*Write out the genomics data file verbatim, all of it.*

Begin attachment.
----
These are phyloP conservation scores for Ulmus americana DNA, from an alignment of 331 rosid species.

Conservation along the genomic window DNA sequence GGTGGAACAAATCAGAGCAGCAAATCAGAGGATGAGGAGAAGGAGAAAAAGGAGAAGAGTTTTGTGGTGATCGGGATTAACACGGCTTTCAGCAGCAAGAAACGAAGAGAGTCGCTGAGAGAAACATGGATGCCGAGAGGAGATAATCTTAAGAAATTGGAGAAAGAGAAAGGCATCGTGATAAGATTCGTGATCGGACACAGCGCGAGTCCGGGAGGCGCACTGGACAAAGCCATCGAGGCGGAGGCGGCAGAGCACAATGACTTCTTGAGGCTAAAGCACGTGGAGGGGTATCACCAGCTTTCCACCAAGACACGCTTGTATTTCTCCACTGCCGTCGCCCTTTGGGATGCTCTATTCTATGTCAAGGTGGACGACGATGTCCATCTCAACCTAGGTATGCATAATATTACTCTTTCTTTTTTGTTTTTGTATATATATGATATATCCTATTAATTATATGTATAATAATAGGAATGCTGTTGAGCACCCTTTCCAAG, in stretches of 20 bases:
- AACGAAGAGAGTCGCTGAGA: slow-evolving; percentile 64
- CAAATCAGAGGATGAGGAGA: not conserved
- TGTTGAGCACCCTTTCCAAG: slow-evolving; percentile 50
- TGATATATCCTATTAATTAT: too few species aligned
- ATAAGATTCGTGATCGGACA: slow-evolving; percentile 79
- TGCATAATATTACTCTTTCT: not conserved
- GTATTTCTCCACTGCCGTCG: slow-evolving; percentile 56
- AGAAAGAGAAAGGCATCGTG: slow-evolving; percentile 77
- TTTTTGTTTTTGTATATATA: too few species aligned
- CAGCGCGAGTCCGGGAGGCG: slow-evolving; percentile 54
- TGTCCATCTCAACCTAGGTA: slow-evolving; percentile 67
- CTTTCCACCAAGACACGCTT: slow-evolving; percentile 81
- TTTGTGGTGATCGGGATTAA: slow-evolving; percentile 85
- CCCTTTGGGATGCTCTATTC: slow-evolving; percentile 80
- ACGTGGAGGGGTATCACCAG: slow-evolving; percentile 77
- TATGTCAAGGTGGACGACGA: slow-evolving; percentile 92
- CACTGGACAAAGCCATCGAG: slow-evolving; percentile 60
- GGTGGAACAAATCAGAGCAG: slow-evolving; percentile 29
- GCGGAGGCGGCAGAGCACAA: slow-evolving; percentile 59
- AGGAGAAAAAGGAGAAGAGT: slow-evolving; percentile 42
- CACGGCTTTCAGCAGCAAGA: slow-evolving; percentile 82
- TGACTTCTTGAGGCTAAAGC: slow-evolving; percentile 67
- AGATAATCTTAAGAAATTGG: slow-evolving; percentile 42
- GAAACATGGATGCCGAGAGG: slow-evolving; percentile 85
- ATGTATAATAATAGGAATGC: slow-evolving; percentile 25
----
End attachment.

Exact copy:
These are phyloP conservation scores for Ulmus americana DNA, from an alignment of 331 rosid species.

Conservation along the genomic window DNA sequence GGTGGAACAAATCAGAGCAGCAAATCAGAGGATGAGGAGAAGGAGAAAAAGGAGAAGAGTTTTGTGGTGATCGGGATTAACACGGCTTTCAGCAGCAAGAAACGAAGAGAGTCGCTGAGAGAAACATGGATGCCGAGAGGAGATAATCTTAAGAAATTGGAGAAAGAGAAAGGCATCGTGATAAGATTCGTGATCGGACACAGCGCGAGTCCGGGAGGCGCACTGGACAAAGCCATCGAGGCGGAGGCGGCAGAGCACAATGACTTCTTGAGGCTAAAGCACGTGGAGGGGTATCACCAGCTTTCCACCAAGACACGCTTGTATTTCTCCACTGCCGTCGCCCTTTGGGATGCTCTATTCTATGTCAAGGTGGACGACGATGTCCATCTCAACCTAGGTATGCATAATATTACTCTTTCTTTTTTGTTTTTGTATATATATGATATATCCTATTAATTATATGTATAATAATAGGAATGCTGTTGAGCACCCTTTCCAAG, in stretches of 20 bases:
- AACGAAGAGAGTCGCTGAGA: slow-evolving; percentile 64
- CAAATCAGAGGATGAGGAGA: not conserved
- TGTTGAGCACCCTTTCCAAG: slow-evolving; percentile 50
- TGATATATCCTATTAATTAT: too few species aligned
- ATAAGATTCGTGATCGGACA: slow-evolving; percentile 79
- TGCATAATATTACTCTTTCT: not conserved
- GTATTTCTCCACTGCCGTCG: slow-evolving; percentile 56
- AGAAAGAGAAAGGCATCGTG: slow-evolving; percentile 77
- TTTTTGTTTTTGTATATATA: too few species aligned
- CAGCGCGAGTCCGGGAGGCG: slow-evolving; percentile 54
- TGTCCATCTCAACCTAGGTA: slow-evolving; percentile 67
- CTTTCCACCAAGACACGCTT: slow-evolving; percentile 81
- TTTGTGGTGATCGGGATTAA: slow-evolving; percentile 85
- CCCTTTGGGATGCTCTATTC: slow-evolving; percentile 80
- ACGTGGAGGGGTATCACCAG: slow-evolving; percentile 77
- TATGTCAAGGTGGACGACGA: slow-evolving; percentile 92
- CACTGGACAAAGCCATCGAG: slow-evolving; percentile 60
- GGTGGAACAAATCAGAGCAG: slow-evolving; percentile 29
- GCGGAGGCGGCAGAGCACAA: slow-evolving; percentile 59
- AGGAGAAAAAGGAGAAGAGT: slow-evolving; percentile 42
- CACGGCTTTCAGCAGCAAGA: slow-evolving; percentile 82
- TGACTTCTTGAGGCTAAAGC: slow-evolving; percentile 67
- AGATAATCTTAAGAAATTGG: slow-evolving; percentile 42
- GAAACATGGATGCCGAGAGG: slow-evolving; percentile 85
- ATGTATAATAATAGGAATGC: slow-evolving; percentile 25